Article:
In the composing window of Gawker Media’s publishing platform, there is a toolbar. At one end of the toolbar is a little icon of a gear. If you click that gear, it brings out a secondary toolbar offering the platform’s less frequently used features. Second from the right is a little blue virtual switch labeled “Allow Replies,” which is on by default. If you click it, it turns gray, and when the post is published, readers are unable to put comments on it.

Kinja, our CMS, is the product of a long and often painful process of building the best possible commenting interface. Through years of hard work and inventiveness, our engineers have built a product that does a remarkably solid job at the difficult work of triage, keeping trolls and vandals out of view, and generally favoring experienced and productive commenters.

Still, when you write a post, you get notified every single time someone starts a new comment thread in response to it. Even the crummy and delusional and abusive and otherwise low-value commenters, screened off from the readers—I was going to say “from the other readers,” but these bad commenters aren’t necessarily reading anything—get added to the number.

Unless, that is, you flip that little switch! Here are some of the people who are not going to be commenting on the post:

  • People who complain about being in the grays.
  • People who address the writer by name, while themselves using a pseudonym.
  • People who have some unrelated hobbyhorse they’re mad about.
  • People with “libtard” or “whiteguilt” in their commenter handle and opinions about race or Cultural Marxism.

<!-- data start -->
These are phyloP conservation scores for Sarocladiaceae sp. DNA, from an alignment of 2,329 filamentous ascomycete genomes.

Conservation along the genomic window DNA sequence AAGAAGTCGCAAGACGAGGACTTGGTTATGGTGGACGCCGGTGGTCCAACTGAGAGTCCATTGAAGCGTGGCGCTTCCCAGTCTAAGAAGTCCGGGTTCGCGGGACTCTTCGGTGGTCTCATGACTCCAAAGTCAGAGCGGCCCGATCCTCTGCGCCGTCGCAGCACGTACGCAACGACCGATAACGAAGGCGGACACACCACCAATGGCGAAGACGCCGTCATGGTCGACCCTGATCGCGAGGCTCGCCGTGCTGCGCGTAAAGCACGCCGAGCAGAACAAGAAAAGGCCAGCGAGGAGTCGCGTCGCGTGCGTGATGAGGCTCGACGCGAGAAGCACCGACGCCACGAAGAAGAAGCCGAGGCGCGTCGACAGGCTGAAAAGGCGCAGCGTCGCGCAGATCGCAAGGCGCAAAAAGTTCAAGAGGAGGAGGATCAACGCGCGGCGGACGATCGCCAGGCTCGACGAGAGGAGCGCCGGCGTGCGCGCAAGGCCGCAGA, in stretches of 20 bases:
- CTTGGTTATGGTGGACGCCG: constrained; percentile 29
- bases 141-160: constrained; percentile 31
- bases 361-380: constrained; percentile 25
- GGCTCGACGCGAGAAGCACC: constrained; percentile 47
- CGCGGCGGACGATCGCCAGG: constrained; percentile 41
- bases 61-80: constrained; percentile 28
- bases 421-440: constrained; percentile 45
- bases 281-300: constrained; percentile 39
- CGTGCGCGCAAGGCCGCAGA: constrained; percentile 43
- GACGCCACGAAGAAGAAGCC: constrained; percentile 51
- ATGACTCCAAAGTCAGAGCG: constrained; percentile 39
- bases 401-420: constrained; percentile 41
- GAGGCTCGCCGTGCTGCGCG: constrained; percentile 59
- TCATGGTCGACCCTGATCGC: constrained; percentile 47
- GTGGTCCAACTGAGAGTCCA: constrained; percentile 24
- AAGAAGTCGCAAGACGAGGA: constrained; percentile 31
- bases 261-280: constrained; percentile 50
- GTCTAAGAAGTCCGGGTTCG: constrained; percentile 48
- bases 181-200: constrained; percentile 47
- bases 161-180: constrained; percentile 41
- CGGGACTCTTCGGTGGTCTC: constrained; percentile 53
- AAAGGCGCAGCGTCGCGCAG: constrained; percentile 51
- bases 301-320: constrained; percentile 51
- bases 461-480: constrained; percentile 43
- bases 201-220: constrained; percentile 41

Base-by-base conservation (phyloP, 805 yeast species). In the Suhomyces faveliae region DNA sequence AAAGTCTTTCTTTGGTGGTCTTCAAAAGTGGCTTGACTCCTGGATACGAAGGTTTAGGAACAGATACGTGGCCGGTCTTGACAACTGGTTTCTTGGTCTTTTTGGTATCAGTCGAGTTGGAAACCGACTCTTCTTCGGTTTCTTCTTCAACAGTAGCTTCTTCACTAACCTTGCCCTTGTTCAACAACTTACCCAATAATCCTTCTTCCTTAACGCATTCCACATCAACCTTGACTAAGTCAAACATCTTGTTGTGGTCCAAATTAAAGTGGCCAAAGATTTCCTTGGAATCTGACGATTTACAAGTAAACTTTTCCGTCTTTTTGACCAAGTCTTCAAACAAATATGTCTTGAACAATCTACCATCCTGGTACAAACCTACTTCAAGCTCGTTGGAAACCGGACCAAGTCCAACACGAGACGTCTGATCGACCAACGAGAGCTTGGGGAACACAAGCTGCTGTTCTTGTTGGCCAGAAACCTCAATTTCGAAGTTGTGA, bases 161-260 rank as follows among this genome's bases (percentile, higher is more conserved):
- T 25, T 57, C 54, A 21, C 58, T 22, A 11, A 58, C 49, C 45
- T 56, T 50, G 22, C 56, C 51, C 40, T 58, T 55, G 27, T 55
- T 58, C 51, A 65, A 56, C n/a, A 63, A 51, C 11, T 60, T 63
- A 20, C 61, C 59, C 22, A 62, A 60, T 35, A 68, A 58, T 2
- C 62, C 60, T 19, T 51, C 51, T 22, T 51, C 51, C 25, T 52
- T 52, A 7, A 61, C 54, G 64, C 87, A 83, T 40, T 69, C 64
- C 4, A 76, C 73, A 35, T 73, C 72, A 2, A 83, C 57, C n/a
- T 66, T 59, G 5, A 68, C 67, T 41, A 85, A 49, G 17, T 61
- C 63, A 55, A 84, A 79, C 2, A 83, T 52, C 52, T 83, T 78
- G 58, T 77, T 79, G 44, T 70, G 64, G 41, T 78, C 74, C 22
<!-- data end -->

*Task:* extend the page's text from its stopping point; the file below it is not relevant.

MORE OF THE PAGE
• People with “nickdenton” in their commenter handle and a bill of indictment against the company copy-pasted from Reddit.
  • That one guy.
  • People who have ideas about which staffers should be assigned to write which posts.
  • People who have 15 talking points prepared about why Hillary Clinton really lost to Bernie Sanders.
  • People who pick fights with those Bernie Sanders people.
  • Gamergaters.
  • People who denounce typos or what they maintain are errors of usage, usually incorrectly.
  • People who use the words “rational” or “logic” to characterize their own arguments.
  • People with complicated and dramatic fake-insider theories about what is really going on with the company, or about what happened at the company one time long ago.
  • People who angrily believe they are entitled to a personal reply, regardless of how many other comments are on a post, and who think they’re being silenced if they don’t get one.
  • People who miss the point.
  • Nice, smart readers with valuable thoughts to add.

See you on some other post, but not this one!